The lovely interblending of so many deep threads of meaning can hardly be touched here. But just to note the sociological significance of male and female being equal as the members of the Godhead are, or to note that by inference it is easy to find that if God made male and female in his image, then both male and female in some sense exist in Him... is this going too far? I think not. So though God is not "gendered" (as in being male), there is a very deep, and not wholly transparent to us, sense that He contains aspects of both the masculine and feminine in His Being.

But back Ms. Litz's defense of orthodoxy from the heretics (as opposed, I suppose, to himetics?):

"Mimi Haddad, the president of Christians for Biblical Equality (claiming to be an evangelical organization) spoke at Cornerstone, an annual arts festival attended by thousands of evangelical youth, on the feminine images of God. In her lecture she taught that God could be called 'Mother' as well as 'Father.'"
Hmm. Well, how about the bible's own words?

Isa 66:13 "As a mother comforts her child, so I will comfort you; you shall be comforted in Jerusalem."

And as an Australian Christian comments:

"What needs to be brought back into focus is that the Bible presents both paternal and maternal images of God. For example, God is portrayed as a mother who nurses and comforts us (Isaiah 66: 12-13). God is likened to a midwife (Psalm 22:9), and as a seamstress (Luke 12: 27-28). God's wisdom is characterised as a woman (Proverbs 8). The imagery of a female eagle is employed to show God's tender support for us (Deut. 32: 11), and similar bird-like imagery is employed in Psalm 91 with us sheltering under God's wings. In the New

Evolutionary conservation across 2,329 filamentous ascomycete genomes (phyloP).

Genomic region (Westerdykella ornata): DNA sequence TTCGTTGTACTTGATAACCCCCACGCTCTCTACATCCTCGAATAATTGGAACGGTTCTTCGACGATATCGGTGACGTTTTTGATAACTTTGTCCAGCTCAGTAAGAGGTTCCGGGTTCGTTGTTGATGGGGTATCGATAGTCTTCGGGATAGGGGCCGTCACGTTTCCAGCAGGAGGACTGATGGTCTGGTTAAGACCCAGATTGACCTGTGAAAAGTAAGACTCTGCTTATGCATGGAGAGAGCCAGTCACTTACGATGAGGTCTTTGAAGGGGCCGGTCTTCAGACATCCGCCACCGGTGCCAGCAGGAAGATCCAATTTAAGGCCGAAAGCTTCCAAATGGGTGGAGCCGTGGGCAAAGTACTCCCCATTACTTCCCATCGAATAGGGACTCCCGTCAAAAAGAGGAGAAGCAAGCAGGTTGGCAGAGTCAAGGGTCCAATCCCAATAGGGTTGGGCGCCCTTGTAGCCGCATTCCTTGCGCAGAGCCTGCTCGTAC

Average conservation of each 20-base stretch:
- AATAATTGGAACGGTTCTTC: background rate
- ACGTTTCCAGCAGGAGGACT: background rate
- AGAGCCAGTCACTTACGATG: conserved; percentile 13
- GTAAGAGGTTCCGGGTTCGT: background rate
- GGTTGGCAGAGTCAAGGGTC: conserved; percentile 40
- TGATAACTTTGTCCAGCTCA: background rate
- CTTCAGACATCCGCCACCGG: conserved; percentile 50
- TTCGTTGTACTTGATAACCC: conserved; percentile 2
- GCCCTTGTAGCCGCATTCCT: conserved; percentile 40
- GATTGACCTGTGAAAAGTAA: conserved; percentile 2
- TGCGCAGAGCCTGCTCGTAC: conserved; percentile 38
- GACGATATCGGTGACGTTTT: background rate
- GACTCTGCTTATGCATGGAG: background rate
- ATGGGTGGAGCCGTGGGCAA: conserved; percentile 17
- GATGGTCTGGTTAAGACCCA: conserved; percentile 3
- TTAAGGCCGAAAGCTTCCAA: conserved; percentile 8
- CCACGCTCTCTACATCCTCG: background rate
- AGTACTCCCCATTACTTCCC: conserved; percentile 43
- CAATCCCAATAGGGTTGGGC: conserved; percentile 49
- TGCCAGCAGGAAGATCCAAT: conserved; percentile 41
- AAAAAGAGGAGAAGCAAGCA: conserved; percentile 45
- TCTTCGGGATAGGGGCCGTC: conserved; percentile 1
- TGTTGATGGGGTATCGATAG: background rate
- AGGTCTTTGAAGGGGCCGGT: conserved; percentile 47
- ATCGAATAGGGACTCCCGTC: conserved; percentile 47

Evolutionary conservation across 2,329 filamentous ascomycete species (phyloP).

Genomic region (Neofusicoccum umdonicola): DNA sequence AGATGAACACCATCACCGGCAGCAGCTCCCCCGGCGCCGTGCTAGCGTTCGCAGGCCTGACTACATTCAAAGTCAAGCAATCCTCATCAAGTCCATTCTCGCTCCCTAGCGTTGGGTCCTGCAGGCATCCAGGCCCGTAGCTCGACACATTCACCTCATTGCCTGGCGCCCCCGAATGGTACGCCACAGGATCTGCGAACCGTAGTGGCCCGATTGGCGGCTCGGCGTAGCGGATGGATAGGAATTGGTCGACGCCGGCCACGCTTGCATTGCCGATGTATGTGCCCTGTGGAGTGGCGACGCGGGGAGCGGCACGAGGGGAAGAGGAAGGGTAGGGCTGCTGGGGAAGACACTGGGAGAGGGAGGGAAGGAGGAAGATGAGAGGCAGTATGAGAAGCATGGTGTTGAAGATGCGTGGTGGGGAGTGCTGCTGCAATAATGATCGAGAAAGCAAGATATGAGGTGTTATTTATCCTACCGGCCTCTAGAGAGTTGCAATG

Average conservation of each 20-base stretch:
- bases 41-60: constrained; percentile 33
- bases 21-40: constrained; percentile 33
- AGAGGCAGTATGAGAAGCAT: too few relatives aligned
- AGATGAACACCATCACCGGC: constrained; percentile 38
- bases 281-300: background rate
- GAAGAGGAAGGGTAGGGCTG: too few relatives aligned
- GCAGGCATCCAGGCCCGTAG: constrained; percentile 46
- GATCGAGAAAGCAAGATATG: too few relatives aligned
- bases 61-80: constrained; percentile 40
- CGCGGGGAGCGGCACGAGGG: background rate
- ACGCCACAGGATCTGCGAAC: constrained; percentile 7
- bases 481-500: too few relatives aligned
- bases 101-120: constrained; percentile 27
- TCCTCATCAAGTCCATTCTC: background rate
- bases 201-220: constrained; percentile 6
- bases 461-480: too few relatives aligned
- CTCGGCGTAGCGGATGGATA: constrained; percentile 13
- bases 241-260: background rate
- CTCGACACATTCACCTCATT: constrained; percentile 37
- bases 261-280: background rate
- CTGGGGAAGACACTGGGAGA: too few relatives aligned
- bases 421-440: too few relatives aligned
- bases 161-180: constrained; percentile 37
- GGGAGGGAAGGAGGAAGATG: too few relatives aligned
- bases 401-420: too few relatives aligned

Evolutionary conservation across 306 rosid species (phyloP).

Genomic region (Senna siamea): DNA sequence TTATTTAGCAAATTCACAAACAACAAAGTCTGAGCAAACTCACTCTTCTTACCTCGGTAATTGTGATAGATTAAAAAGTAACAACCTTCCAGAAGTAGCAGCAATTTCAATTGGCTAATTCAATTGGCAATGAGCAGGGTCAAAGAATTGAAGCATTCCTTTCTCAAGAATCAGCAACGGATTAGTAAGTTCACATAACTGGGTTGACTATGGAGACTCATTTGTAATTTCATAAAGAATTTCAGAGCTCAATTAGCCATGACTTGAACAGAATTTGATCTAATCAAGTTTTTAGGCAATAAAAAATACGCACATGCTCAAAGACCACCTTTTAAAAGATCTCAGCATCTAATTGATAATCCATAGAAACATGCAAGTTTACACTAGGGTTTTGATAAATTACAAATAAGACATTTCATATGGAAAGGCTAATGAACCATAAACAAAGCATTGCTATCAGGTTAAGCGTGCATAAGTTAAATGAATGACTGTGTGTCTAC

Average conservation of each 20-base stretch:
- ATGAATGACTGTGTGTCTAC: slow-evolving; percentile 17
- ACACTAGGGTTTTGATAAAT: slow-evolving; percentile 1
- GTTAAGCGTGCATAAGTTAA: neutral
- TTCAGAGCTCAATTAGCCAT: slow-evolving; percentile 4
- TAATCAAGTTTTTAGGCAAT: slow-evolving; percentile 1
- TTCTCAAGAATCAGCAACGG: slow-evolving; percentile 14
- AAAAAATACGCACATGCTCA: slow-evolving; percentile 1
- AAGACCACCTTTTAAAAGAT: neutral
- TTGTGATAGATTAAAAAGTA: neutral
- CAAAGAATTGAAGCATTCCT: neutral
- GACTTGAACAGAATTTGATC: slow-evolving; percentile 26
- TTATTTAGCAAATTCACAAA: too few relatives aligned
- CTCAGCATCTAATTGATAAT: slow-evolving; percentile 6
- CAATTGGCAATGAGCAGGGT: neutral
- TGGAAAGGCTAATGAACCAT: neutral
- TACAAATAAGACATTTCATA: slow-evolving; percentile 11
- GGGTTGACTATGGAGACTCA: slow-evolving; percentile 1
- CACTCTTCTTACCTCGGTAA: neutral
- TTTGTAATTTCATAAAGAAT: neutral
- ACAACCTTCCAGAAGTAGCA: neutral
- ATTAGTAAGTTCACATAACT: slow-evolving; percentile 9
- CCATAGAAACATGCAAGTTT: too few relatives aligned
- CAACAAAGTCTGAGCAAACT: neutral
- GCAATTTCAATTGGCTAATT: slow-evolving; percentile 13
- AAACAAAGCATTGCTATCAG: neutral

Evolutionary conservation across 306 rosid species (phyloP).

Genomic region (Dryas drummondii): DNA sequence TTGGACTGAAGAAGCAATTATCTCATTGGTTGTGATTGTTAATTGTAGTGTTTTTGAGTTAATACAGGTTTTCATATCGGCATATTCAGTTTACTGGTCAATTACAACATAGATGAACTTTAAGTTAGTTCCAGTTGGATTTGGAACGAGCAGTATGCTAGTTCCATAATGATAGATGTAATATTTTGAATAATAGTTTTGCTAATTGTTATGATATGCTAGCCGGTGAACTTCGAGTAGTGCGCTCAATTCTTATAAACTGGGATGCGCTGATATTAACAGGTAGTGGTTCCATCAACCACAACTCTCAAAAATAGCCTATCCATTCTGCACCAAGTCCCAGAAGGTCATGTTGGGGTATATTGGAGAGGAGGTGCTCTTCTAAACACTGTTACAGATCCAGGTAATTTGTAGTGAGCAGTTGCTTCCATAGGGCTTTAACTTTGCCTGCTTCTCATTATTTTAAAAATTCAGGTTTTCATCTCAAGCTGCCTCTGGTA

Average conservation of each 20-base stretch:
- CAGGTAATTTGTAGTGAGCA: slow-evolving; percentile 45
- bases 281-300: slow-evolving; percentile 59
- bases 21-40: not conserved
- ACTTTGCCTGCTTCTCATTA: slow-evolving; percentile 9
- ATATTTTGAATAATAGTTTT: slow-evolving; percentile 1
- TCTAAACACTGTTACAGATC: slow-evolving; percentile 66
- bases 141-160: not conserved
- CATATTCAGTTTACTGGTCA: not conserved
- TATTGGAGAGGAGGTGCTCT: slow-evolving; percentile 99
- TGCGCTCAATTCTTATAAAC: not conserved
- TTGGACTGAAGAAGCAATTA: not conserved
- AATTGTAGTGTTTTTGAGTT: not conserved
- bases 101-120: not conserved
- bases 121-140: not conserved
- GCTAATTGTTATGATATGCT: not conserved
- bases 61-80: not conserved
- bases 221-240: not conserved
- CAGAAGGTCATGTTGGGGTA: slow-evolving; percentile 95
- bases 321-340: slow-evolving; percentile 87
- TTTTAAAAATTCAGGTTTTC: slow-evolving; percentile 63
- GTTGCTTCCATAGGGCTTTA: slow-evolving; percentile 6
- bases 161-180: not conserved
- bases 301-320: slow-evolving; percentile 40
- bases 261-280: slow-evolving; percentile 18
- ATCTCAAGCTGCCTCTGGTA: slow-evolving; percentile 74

Testament Jesus likens his concern to that of a mother hen gathering in her chicks (Matthew 23: 37).

"In Church history some leading figures, male and female, have not hesitated to refer to the motherhood of God. Such figures
include John Chrysostom, Gregory of Nyssa, Venerable Bede, Thomas Aquinas, Bonaventure, Bernard of Clairvaux, Hildegard of Bingen and Anselm. Even the Protestant Reformer, Martin Luther, in his commentary on Genesis, spent time discussing the feminine images undergirding the Hebrew language used there. As God is a Spirit, both masculine and feminine elements are found. This does not mean that the Bible sets forth an androgynous deity. The creation narrative avers that in God's image both male and female are created (Genesis 1: 27), so that the two genders are equal reflections of the creator."

So much for Christian worldviews allegedly being "defended" by the champions of orthodoxy. I remember when Jim Sire's book, The Universe Next Door, introduced that concept to me. I found it quite handy, "it" being the idea that we each have a set of beliefs both examined and unexamined which constitute a "worldview" or way of seeing the world.

But worldview apologetics have fallen on hard times. For one thing, it has
increasingly become evident that worldviews are just what they sound like -- constructions. And for another thing, it is painfully evident that anyone who wants to can construct their own version of a "Christian worldview" and slap it in the faces of those they happen to disagree with. Never mind that these worldviews are all too often terribly short of intellectual or biblical content, or (even worse) that they invariably major on cultural misinterpretations of Scripture.

The 1970s era evangelical experiment with rationalism (which one could probably credit in significant ways to Francis Schaeffer) has been exposed along with rationalism itself by the post-moderns. Those, like me, who find existential difficulties with Schaeffer and his progeny also find difficulties with the culturally constructed, anti-female, anti-multicultural, and anti-human (ah, a bit of rant, Trott?) vibrations continually emanating from this structurally rigid and intrinisically unstable edifice.

As Ms. Litz unintentionally illustrates: